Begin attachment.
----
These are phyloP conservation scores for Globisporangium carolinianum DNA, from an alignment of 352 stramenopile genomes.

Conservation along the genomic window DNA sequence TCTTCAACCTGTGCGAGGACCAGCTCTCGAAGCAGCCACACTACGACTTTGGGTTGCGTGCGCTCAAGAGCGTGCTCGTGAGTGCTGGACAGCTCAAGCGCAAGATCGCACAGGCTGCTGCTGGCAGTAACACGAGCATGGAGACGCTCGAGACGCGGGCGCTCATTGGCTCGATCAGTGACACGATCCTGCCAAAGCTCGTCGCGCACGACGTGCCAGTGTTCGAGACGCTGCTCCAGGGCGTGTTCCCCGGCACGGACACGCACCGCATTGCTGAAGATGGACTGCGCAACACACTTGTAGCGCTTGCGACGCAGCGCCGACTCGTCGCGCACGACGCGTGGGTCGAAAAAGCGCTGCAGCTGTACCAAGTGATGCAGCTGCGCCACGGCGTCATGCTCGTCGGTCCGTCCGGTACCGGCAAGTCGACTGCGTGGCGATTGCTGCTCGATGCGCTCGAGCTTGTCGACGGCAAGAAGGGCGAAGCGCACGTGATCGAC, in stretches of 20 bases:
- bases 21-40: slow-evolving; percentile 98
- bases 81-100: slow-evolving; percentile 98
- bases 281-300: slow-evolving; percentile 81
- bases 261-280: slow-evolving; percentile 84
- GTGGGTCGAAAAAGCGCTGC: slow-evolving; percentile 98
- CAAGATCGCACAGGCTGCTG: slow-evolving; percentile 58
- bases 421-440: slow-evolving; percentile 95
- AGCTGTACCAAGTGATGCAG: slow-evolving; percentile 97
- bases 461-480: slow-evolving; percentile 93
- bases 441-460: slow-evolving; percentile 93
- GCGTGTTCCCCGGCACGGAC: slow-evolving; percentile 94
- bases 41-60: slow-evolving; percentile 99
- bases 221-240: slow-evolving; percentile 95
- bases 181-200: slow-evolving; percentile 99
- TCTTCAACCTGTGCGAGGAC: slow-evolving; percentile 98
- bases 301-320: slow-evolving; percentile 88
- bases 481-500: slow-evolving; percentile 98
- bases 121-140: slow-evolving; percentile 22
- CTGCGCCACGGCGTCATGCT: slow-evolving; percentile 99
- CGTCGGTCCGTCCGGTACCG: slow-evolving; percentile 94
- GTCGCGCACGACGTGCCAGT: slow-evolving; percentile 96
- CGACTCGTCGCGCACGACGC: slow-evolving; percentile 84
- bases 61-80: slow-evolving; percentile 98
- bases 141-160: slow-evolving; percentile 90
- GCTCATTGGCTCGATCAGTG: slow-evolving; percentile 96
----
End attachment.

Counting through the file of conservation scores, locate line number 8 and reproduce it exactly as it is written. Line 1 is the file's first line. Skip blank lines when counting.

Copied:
- CAAGATCGCACAGGCTGCTG: slow-evolving; percentile 58